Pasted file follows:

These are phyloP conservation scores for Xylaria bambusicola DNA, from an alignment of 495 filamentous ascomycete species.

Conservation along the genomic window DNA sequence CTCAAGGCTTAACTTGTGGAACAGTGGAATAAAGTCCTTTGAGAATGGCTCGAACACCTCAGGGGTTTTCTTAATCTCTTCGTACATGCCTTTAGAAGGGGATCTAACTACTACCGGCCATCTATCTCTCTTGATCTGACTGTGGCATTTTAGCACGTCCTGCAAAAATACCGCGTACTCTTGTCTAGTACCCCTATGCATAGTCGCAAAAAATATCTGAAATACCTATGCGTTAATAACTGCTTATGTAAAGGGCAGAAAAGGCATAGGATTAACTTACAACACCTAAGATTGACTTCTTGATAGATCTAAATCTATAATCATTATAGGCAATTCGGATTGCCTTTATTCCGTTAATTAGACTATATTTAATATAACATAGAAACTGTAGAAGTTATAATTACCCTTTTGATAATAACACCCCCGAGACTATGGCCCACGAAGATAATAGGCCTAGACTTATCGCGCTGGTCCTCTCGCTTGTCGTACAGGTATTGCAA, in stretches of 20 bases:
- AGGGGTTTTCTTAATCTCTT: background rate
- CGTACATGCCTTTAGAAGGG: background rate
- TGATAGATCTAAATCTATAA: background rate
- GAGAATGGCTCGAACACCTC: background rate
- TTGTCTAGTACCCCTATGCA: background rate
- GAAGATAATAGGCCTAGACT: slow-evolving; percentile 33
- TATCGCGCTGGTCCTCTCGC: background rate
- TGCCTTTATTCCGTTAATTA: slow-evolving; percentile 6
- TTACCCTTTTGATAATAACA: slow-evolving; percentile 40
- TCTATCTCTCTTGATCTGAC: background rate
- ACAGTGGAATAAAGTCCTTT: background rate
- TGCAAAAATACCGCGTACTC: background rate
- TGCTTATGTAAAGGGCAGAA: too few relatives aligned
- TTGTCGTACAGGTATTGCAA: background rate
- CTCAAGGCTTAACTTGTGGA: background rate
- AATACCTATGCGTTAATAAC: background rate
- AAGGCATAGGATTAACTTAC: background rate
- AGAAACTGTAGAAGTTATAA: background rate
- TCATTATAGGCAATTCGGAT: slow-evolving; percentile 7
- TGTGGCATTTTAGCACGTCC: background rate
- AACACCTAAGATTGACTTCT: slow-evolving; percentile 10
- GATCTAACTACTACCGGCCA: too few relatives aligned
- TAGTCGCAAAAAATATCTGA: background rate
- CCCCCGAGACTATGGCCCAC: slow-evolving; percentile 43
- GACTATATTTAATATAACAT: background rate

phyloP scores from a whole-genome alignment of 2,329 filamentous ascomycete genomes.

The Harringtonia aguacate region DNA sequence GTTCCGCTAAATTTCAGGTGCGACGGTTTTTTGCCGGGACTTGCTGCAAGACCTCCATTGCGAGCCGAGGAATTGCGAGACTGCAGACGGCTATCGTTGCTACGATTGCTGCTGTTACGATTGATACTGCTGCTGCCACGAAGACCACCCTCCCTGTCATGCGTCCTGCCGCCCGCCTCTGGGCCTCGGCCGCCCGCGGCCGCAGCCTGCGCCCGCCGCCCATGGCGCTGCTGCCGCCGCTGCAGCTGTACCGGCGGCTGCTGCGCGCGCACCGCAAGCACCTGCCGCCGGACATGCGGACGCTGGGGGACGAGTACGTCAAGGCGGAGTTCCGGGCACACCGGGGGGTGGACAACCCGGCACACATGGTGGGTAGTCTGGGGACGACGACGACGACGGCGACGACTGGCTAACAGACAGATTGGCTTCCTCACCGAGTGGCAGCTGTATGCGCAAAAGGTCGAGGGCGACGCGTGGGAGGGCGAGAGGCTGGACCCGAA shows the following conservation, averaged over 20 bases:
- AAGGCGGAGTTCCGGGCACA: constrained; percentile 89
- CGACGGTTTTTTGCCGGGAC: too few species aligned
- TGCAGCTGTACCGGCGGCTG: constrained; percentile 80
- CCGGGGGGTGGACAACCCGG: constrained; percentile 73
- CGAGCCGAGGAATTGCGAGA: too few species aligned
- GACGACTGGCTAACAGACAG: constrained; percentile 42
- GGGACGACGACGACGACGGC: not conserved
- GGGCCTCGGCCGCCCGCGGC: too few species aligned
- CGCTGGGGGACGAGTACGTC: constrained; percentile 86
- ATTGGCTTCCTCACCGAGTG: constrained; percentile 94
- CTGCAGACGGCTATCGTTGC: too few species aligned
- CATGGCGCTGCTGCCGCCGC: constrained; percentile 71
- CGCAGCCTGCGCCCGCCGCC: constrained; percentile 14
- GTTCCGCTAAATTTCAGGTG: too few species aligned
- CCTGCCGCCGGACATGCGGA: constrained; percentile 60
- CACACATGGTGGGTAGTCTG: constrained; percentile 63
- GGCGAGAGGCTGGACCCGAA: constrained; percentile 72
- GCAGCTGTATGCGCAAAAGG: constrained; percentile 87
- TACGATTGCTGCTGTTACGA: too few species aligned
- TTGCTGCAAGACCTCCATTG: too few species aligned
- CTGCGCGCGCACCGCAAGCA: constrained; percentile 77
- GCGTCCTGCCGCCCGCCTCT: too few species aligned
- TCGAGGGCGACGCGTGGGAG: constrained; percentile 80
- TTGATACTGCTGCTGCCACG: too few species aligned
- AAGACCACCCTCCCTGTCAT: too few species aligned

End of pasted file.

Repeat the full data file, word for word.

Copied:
These are phyloP conservation scores for Xylaria bambusicola DNA, from an alignment of 495 filamentous ascomycete species.

Conservation along the genomic window DNA sequence CTCAAGGCTTAACTTGTGGAACAGTGGAATAAAGTCCTTTGAGAATGGCTCGAACACCTCAGGGGTTTTCTTAATCTCTTCGTACATGCCTTTAGAAGGGGATCTAACTACTACCGGCCATCTATCTCTCTTGATCTGACTGTGGCATTTTAGCACGTCCTGCAAAAATACCGCGTACTCTTGTCTAGTACCCCTATGCATAGTCGCAAAAAATATCTGAAATACCTATGCGTTAATAACTGCTTATGTAAAGGGCAGAAAAGGCATAGGATTAACTTACAACACCTAAGATTGACTTCTTGATAGATCTAAATCTATAATCATTATAGGCAATTCGGATTGCCTTTATTCCGTTAATTAGACTATATTTAATATAACATAGAAACTGTAGAAGTTATAATTACCCTTTTGATAATAACACCCCCGAGACTATGGCCCACGAAGATAATAGGCCTAGACTTATCGCGCTGGTCCTCTCGCTTGTCGTACAGGTATTGCAA, in stretches of 20 bases:
- AGGGGTTTTCTTAATCTCTT: background rate
- CGTACATGCCTTTAGAAGGG: background rate
- TGATAGATCTAAATCTATAA: background rate
- GAGAATGGCTCGAACACCTC: background rate
- TTGTCTAGTACCCCTATGCA: background rate
- GAAGATAATAGGCCTAGACT: slow-evolving; percentile 33
- TATCGCGCTGGTCCTCTCGC: background rate
- TGCCTTTATTCCGTTAATTA: slow-evolving; percentile 6
- TTACCCTTTTGATAATAACA: slow-evolving; percentile 40
- TCTATCTCTCTTGATCTGAC: background rate
- ACAGTGGAATAAAGTCCTTT: background rate
- TGCAAAAATACCGCGTACTC: background rate
- TGCTTATGTAAAGGGCAGAA: too few relatives aligned
- TTGTCGTACAGGTATTGCAA: background rate
- CTCAAGGCTTAACTTGTGGA: background rate
- AATACCTATGCGTTAATAAC: background rate
- AAGGCATAGGATTAACTTAC: background rate
- AGAAACTGTAGAAGTTATAA: background rate
- TCATTATAGGCAATTCGGAT: slow-evolving; percentile 7
- TGTGGCATTTTAGCACGTCC: background rate
- AACACCTAAGATTGACTTCT: slow-evolving; percentile 10
- GATCTAACTACTACCGGCCA: too few relatives aligned
- TAGTCGCAAAAAATATCTGA: background rate
- CCCCCGAGACTATGGCCCAC: slow-evolving; percentile 43
- GACTATATTTAATATAACAT: background rate

phyloP scores from a whole-genome alignment of 2,329 filamentous ascomycete genomes.

The Harringtonia aguacate region DNA sequence GTTCCGCTAAATTTCAGGTGCGACGGTTTTTTGCCGGGACTTGCTGCAAGACCTCCATTGCGAGCCGAGGAATTGCGAGACTGCAGACGGCTATCGTTGCTACGATTGCTGCTGTTACGATTGATACTGCTGCTGCCACGAAGACCACCCTCCCTGTCATGCGTCCTGCCGCCCGCCTCTGGGCCTCGGCCGCCCGCGGCCGCAGCCTGCGCCCGCCGCCCATGGCGCTGCTGCCGCCGCTGCAGCTGTACCGGCGGCTGCTGCGCGCGCACCGCAAGCACCTGCCGCCGGACATGCGGACGCTGGGGGACGAGTACGTCAAGGCGGAGTTCCGGGCACACCGGGGGGTGGACAACCCGGCACACATGGTGGGTAGTCTGGGGACGACGACGACGACGGCGACGACTGGCTAACAGACAGATTGGCTTCCTCACCGAGTGGCAGCTGTATGCGCAAAAGGTCGAGGGCGACGCGTGGGAGGGCGAGAGGCTGGACCCGAA shows the following conservation, averaged over 20 bases:
- AAGGCGGAGTTCCGGGCACA: constrained; percentile 89
- CGACGGTTTTTTGCCGGGAC: too few species aligned
- TGCAGCTGTACCGGCGGCTG: constrained; percentile 80
- CCGGGGGGTGGACAACCCGG: constrained; percentile 73
- CGAGCCGAGGAATTGCGAGA: too few species aligned
- GACGACTGGCTAACAGACAG: constrained; percentile 42
- GGGACGACGACGACGACGGC: not conserved
- GGGCCTCGGCCGCCCGCGGC: too few species aligned
- CGCTGGGGGACGAGTACGTC: constrained; percentile 86
- ATTGGCTTCCTCACCGAGTG: constrained; percentile 94
- CTGCAGACGGCTATCGTTGC: too few species aligned
- CATGGCGCTGCTGCCGCCGC: constrained; percentile 71
- CGCAGCCTGCGCCCGCCGCC: constrained; percentile 14
- GTTCCGCTAAATTTCAGGTG: too few species aligned
- CCTGCCGCCGGACATGCGGA: constrained; percentile 60
- CACACATGGTGGGTAGTCTG: constrained; percentile 63
- GGCGAGAGGCTGGACCCGAA: constrained; percentile 72
- GCAGCTGTATGCGCAAAAGG: constrained; percentile 87
- TACGATTGCTGCTGTTACGA: too few species aligned
- TTGCTGCAAGACCTCCATTG: too few species aligned
- CTGCGCGCGCACCGCAAGCA: constrained; percentile 77
- GCGTCCTGCCGCCCGCCTCT: too few species aligned
- TCGAGGGCGACGCGTGGGAG: constrained; percentile 80
- TTGATACTGCTGCTGCCACG: too few species aligned
- AAGACCACCCTCCCTGTCAT: too few species aligned